Assessment & Orientation
About Assessment & Orientation
Many students who are new to college will attend an assessment and orientation session as part of their process to enroll in classes. The purpose of the assessment is to provide students with information regarding their current skills in reading, writing, and mathematics. The results of the assessment, along with other information provided by the student, will be used by counseling staff to assist the student in selecting appropriate courses. The assessment is not used to bar anyone from enrollment in the college, but rather to aid students to choose the best classes based on academic skill level. Special testing is provided for students whose native language is not English. This is called ESL (English as a Second Language) assessment.
During orientation, students are provided with information regarding the college’s programs and services. Students receive information regarding: programs and majors; degree, certificate, and transfer requirements; support services; and other useful information.
Frequently Asked Questions (FAQ’s)
1) What are the assessments like, and how can I prepare for them?
The math and English assessments are multiple-choice tests. They are un-timed and offered via computer. Your score (the number of correct answers) will correspond with a math and/or English class, that will be recommended for you. You will discuss your results with a counselor (see #3 below).
Most students do not study or prepare for these tests; the assessment results should reflect your current skill level and ability. However, some students want to review math material they have studied in the past, but may have forgotten, and some students feel out of practice taking tests and find it helpful to refresh their test-taking skills. Helpful resources might be books designed to help people prepare for the CBEST, SAT, ACT, or other multiple-choice standardized test—such study guides can be found in public libraries or commercial bookstores.
2) Who takes the assessment tests? Who attends the orientations?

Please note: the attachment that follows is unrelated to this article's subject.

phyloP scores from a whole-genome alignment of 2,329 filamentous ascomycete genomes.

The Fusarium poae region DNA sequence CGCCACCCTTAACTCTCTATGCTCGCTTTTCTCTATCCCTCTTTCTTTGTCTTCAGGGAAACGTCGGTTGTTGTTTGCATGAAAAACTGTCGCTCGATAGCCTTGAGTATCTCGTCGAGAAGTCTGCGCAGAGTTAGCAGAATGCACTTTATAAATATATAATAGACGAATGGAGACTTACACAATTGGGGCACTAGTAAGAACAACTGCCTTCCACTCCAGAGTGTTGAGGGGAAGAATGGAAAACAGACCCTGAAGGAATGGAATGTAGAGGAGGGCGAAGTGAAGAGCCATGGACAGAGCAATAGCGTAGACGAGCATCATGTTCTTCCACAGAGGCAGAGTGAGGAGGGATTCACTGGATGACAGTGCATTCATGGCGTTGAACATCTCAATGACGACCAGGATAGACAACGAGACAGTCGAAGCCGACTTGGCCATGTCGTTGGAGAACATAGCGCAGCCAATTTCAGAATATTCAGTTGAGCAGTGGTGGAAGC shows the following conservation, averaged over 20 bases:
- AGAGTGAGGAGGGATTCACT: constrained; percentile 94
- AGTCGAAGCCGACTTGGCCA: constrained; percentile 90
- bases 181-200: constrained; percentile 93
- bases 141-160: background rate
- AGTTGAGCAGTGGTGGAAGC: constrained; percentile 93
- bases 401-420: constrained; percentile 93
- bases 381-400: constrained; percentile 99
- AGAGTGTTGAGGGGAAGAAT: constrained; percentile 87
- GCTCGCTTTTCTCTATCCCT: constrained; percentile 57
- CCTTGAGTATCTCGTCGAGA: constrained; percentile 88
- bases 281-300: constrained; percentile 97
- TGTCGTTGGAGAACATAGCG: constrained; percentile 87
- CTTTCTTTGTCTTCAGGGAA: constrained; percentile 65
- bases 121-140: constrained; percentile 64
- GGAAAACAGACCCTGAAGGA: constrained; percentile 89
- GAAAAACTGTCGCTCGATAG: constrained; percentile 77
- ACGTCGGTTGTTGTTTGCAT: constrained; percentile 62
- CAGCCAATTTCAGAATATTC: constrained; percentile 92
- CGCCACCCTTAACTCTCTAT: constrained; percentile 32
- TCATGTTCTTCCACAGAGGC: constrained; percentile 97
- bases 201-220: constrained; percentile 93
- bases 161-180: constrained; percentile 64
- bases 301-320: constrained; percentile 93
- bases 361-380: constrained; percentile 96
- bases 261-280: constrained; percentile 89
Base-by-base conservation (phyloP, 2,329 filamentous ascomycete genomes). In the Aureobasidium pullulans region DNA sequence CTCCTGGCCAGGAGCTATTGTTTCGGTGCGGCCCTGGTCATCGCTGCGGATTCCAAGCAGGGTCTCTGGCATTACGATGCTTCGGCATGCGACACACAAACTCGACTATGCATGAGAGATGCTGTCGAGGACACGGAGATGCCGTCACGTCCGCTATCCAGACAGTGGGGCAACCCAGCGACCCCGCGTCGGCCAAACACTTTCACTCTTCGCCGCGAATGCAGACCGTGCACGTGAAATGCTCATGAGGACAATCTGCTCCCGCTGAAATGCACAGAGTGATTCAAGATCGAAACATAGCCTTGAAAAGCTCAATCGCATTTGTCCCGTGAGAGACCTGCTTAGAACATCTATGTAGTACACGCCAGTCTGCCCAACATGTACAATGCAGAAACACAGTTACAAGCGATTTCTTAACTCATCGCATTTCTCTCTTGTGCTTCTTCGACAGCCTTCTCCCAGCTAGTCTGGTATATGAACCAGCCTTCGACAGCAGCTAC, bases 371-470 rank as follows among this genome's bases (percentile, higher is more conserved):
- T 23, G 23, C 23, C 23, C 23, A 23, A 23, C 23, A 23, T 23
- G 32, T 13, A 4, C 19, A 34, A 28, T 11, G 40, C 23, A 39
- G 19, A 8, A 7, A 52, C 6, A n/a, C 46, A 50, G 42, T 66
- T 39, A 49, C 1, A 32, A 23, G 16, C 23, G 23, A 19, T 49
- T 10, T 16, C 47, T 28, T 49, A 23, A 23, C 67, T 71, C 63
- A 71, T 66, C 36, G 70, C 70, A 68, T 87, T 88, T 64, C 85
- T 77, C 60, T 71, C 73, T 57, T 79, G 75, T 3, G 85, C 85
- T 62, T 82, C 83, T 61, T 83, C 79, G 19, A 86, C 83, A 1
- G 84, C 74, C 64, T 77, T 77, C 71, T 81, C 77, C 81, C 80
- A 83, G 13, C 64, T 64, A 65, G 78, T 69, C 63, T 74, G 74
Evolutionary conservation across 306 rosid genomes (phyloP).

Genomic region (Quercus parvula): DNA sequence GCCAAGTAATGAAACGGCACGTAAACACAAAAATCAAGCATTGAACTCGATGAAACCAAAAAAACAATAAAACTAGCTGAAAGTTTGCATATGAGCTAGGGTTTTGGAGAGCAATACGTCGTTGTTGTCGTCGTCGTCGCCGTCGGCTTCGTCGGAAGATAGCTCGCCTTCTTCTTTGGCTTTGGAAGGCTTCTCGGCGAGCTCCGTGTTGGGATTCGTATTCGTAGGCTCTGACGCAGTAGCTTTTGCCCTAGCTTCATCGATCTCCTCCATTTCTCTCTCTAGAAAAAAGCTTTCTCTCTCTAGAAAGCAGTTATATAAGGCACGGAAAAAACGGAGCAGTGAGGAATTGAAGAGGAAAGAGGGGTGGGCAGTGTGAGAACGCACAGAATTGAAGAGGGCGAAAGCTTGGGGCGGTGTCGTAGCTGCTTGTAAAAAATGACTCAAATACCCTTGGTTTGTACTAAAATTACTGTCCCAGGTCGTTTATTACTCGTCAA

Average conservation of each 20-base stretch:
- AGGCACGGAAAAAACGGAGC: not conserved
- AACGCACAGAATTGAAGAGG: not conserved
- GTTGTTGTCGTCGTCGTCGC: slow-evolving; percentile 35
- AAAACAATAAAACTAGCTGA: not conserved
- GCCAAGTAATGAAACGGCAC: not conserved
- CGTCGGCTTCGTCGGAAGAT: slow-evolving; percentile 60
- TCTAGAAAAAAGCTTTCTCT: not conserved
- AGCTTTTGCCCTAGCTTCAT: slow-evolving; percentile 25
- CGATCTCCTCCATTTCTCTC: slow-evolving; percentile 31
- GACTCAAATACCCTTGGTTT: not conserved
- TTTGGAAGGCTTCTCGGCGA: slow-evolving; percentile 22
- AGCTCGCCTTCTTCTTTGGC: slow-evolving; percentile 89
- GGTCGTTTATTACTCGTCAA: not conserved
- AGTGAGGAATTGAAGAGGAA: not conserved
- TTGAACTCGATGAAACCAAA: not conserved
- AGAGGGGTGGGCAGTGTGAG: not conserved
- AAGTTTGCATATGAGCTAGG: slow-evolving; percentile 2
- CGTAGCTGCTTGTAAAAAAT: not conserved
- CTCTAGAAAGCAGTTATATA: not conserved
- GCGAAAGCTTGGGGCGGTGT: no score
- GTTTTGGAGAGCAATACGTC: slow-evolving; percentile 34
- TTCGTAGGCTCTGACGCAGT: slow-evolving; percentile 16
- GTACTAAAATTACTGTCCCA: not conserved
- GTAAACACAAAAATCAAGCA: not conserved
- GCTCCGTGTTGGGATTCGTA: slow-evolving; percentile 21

The assessment tests and orientations are available to all students. Many students are recommended for assessment and orientation because when they submit their admissions application they have noted an educational goal that identifies them as matriculating* students. The matriculating student’s educational goals are one of the following: to obtain a bachelor’s degree (with or without an associate degree); to earn an associate degree, vocational degree, or vocational certificate; to improve basic skills in English and math; or “undecided” on an educational goal.
Some students are exempt from the assessment tests and orientation because they already earned a degree from an accredited institution, have successfully completed recent English and/or math courses at another college, or have an educational goal that does not require assessment. Please see a full description of this information in the class schedule or college catalog, or ask counseling or assessment staff for details.
*Matriculate: one who is admitted as a student to a college or university.
3) What comes after the assessment and orientation?
You will review your assessment results with a college academic counselor to confirm that the recommended courses are best for you. The assessment results, along with other information you provide, will be used to evaluate these recommendations. All students should read descriptions of their recommended classes, and be prepared to discuss the courses they would like to take in the upcoming term when meeting with a counselor. During the orientation session, we will review the next steps in the enrollment process, and students will receive program-planning materials.
4) Do I have to take the classes that are recommended?
Not always. At times a student and counselor will agree that another course is more useful or appropriate for the student. In some cases students may want to challenge a pre-requisite course (the required successful completion of a course before enrolling in another course); you may ask a counselor about the process to challenge a pre-requisite class.
5) What if I don’t want to take the assessment or attend the orientation?
If you do not qualify for exemption, and want to waive or refuse the assessment and/or orientation, please ask a counselor about the process for filing a petition for waiver or refusal. You may file this petition, and provide the required supporting documentation.
Assessment & Orientation Schedule
Please Note: This schedule is subject to change. Space is limited, and students must make an appointment. Please arrive 15 minutes early, all sessions begin promptly, with no late admittance. To sign-up for an orientation & assessment session, please stop by the assessment office (Room 121, 2050 Center Street), or call (510) 981-2804.
Note to students with disabilities: If you need special accommodations for the assessment &/or orientation, please contact the Programs and Services for Students with Disabilities (PSSD) staff at (510) 981-2812 to make arrangements.